Approximately 90% of the UK’s lowland peatlands have been drained for cultivation. This exposes previously waterlogged organic matter to sustained decomposition which produces carbon dioxide that is lost to the atmosphere. Thus, agricultural peatlands are the largest land use source of carbon emissions in the UK and crops grown on peat have among the highest production intensities (GHG emissions per crop calorie) in the world. Recent research by Evans et al. (2021) has shown that bringing the water table to within 30 centimetres of the ground surface greatly reduces decomposition, reducing warming by the equivalent of at least 3 tonnes of carbon dioxide per hectare per year. This would still allow productive use of the land for agriculture. Policies need to be urgently promoting agricultural practices that mitigate greenhouse gas emissions from lowland peatlands, like raising water levels.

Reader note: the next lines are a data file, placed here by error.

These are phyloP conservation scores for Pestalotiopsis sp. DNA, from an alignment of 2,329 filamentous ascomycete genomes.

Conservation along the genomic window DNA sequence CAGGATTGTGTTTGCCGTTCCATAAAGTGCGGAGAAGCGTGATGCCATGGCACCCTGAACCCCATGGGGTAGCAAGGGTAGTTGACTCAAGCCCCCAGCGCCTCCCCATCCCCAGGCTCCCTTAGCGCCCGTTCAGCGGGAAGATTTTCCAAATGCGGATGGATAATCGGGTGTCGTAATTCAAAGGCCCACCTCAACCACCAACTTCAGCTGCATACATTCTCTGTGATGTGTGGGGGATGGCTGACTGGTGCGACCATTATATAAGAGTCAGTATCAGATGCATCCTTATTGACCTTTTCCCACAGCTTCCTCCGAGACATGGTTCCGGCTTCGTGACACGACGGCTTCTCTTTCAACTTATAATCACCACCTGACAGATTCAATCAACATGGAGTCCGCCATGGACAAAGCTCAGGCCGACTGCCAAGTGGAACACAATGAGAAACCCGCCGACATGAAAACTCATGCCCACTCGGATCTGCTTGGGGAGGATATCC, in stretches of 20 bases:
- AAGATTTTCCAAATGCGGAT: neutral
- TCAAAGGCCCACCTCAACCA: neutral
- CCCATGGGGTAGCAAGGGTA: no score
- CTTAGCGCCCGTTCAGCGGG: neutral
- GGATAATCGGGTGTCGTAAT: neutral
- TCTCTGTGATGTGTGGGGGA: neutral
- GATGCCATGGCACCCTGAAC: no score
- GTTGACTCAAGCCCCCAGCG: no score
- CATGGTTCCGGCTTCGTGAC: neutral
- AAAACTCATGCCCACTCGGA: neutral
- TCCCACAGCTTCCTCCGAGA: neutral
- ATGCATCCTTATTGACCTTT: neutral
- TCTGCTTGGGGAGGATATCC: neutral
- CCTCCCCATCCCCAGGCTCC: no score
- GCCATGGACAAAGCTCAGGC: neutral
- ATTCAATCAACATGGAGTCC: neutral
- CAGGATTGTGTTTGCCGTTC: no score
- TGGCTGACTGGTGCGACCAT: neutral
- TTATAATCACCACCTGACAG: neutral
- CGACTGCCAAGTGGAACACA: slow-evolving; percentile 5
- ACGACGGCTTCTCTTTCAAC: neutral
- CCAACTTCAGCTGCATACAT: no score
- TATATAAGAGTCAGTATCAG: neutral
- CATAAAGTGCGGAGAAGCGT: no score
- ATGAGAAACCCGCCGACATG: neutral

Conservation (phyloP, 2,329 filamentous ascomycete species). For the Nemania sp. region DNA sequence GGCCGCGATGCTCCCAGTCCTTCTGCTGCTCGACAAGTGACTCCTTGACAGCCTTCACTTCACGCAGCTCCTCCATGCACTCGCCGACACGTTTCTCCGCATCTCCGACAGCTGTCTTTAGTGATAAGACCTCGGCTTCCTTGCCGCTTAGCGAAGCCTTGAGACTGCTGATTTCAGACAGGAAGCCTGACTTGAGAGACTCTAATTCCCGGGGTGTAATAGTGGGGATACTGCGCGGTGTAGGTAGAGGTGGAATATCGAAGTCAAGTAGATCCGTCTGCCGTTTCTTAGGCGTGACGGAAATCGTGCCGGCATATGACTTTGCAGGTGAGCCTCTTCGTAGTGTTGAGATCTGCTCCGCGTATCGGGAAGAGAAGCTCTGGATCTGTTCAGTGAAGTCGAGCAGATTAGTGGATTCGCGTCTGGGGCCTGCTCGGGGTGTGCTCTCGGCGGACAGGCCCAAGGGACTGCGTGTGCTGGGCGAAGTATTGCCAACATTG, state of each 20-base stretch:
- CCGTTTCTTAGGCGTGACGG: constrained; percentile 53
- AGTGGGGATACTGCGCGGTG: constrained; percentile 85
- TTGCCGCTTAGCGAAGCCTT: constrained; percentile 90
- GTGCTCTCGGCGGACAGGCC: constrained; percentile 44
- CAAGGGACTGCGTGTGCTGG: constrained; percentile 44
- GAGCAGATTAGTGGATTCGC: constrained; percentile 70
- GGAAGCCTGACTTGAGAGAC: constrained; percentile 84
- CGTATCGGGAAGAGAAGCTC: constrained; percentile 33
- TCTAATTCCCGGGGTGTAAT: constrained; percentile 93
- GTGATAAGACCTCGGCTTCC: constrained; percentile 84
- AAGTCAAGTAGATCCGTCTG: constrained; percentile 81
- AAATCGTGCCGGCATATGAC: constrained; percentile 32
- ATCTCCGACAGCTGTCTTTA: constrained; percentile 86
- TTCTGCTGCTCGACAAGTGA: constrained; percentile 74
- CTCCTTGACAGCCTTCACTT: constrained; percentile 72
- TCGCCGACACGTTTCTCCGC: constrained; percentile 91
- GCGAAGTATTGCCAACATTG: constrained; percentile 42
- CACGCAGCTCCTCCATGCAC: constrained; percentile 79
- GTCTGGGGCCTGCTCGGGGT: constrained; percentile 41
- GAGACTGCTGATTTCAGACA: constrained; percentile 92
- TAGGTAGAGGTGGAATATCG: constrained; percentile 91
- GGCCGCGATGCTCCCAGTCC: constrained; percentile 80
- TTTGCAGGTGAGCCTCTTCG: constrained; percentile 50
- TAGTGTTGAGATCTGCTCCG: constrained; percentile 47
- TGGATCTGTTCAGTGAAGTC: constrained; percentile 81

Evidence provided by water@leeds: Prof. Julia Martin-Ortega, Prof. Joseph Holden, Prof. Andrew Baird, Prof. Pippa Chapman, Prof. Lee Brown, Dr. Paul Morris, Dr. Dylan Young, Dr. Richard Grayson (University of Leeds) and Dr. Klaus Glenk (SRUC), on research funded mainly by the UK’s Natural Environment Research Council , the Scottish Government and the Department for Environment, Food and Rural Affairs. This briefing was supported by Policy Leeds.


Aspray, K. L., Holden, J., Ledger, M. E., Mainstone, C. & Brown, L. E. (2017) Organic sediment pulses impact rivers across multiple levels of ecological organisation. Ecohydrology

Baird, A.J., Evans, C.D., Mills, R., Morris, P.J., Page, S.E., Peacock, M., Reed, M., Robroek, B.J.M., Stoneman, R., Swindles, G.T., Thom, T., Waddington, J.M., Young, D.M. (2019) Validity of managing peatlands with fire. Nature Geoscience, 12, 884–885.